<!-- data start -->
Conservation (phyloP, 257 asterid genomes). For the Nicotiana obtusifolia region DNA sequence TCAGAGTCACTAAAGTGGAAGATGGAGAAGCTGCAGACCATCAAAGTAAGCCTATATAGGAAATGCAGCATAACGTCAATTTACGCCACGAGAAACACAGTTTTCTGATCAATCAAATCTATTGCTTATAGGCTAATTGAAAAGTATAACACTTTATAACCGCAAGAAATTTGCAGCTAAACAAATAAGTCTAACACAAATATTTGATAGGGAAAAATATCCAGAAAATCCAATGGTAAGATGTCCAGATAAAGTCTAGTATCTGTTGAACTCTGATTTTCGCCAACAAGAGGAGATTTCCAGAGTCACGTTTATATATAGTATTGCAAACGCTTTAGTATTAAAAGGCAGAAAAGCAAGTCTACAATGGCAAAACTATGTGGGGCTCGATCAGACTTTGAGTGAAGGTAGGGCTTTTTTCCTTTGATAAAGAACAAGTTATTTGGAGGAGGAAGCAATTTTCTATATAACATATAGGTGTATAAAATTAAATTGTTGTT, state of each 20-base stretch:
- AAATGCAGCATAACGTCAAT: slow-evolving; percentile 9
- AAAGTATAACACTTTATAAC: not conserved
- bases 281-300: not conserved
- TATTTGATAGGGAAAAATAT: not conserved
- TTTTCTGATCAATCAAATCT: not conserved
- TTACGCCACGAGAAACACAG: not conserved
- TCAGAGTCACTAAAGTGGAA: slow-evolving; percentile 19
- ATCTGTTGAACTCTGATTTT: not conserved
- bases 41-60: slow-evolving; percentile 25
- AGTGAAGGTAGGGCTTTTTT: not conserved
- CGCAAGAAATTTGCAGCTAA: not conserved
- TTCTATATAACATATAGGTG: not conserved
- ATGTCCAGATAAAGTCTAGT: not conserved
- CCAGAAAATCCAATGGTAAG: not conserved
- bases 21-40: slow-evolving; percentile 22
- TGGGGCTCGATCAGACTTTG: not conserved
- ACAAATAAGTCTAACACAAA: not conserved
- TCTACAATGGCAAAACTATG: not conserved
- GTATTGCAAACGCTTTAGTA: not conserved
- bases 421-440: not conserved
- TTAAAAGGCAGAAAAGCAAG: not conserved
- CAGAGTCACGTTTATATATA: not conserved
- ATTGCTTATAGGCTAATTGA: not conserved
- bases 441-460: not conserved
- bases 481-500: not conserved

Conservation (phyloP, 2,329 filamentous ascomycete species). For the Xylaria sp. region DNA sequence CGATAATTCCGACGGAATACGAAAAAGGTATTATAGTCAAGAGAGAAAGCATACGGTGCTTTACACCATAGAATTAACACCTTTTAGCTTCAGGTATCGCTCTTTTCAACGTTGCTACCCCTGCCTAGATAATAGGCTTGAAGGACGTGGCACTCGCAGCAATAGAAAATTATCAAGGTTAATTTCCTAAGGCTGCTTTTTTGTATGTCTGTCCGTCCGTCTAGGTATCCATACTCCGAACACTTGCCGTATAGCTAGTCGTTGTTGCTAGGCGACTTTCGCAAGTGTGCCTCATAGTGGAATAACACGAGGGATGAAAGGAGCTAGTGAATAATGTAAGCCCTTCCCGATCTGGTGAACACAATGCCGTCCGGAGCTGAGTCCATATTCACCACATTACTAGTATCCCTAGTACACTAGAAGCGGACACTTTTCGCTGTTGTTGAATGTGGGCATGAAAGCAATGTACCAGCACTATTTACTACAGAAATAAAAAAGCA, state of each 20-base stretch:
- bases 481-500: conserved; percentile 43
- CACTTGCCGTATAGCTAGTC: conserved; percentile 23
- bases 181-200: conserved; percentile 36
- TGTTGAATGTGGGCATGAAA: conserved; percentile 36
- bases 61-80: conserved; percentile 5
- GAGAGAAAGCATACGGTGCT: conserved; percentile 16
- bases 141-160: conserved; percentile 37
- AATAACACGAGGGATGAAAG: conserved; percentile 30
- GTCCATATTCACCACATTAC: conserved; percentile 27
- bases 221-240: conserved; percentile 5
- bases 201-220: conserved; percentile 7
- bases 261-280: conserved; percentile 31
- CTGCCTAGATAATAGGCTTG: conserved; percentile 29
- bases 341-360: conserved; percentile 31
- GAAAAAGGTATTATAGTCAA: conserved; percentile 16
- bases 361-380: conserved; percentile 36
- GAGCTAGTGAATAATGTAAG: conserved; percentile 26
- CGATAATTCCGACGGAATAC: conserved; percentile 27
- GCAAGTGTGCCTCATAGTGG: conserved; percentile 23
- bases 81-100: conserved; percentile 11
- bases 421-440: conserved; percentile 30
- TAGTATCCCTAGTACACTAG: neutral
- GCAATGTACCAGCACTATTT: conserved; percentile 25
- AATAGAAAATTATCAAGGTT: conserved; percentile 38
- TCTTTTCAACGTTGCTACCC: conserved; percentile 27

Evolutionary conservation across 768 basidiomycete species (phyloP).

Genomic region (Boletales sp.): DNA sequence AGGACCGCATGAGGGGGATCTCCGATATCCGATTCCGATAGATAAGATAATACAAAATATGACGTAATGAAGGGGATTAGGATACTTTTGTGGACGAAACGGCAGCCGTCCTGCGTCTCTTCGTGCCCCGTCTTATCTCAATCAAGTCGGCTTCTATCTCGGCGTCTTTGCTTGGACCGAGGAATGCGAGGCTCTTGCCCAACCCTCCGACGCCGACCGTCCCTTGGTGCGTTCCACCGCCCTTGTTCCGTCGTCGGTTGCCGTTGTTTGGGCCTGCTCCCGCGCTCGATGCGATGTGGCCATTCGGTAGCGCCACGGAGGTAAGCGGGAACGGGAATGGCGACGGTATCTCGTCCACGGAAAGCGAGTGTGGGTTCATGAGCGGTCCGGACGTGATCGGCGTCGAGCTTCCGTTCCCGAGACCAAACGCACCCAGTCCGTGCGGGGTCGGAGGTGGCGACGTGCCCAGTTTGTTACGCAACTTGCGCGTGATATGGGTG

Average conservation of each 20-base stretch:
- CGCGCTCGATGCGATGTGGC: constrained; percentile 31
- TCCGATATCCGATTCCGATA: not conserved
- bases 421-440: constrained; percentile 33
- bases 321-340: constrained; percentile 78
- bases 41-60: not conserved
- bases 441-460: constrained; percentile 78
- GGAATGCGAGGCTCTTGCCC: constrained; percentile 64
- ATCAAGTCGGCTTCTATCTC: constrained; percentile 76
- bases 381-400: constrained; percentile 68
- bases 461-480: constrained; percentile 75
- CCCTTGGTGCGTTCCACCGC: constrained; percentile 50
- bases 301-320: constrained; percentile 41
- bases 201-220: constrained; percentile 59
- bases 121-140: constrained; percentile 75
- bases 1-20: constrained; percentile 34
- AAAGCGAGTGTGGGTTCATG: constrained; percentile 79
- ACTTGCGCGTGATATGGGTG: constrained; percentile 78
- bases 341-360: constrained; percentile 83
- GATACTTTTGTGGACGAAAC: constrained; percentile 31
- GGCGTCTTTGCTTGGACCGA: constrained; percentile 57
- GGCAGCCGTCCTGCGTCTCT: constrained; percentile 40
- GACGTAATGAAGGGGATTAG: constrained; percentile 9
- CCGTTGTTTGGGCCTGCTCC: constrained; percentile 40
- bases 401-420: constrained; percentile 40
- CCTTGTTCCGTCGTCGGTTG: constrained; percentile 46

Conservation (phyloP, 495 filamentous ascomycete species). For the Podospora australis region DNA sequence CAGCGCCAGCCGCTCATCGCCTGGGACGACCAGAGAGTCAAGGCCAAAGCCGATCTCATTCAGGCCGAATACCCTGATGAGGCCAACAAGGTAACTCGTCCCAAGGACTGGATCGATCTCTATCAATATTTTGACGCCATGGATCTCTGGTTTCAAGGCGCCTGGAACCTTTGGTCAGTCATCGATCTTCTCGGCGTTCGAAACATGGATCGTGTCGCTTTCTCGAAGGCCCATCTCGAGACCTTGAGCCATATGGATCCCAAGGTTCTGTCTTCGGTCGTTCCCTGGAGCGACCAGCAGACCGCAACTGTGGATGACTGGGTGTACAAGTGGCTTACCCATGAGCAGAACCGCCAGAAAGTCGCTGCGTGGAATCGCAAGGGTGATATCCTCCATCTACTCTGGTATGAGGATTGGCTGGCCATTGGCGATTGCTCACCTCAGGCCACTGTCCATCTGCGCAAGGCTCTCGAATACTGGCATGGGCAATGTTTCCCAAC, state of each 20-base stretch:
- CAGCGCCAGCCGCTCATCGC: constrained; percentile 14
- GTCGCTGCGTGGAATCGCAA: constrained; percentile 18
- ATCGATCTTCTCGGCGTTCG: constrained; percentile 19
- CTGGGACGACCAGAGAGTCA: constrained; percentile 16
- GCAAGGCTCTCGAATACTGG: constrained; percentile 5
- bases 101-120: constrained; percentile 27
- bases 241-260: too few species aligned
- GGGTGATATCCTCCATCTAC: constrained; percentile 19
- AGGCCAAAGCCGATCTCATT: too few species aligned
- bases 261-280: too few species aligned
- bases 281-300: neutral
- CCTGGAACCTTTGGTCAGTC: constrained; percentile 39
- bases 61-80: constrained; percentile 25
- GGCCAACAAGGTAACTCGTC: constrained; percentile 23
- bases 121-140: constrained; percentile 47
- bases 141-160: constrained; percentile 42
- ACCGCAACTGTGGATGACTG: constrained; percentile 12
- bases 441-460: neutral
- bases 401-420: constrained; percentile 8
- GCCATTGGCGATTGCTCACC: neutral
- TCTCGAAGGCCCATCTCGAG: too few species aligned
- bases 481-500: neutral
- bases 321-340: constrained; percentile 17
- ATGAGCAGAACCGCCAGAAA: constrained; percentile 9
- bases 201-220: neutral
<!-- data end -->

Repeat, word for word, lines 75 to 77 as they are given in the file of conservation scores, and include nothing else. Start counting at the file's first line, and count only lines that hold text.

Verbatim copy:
- GGCGTCTTTGCTTGGACCGA: constrained; percentile 57
- GGCAGCCGTCCTGCGTCTCT: constrained; percentile 40
- GACGTAATGAAGGGGATTAG: constrained; percentile 9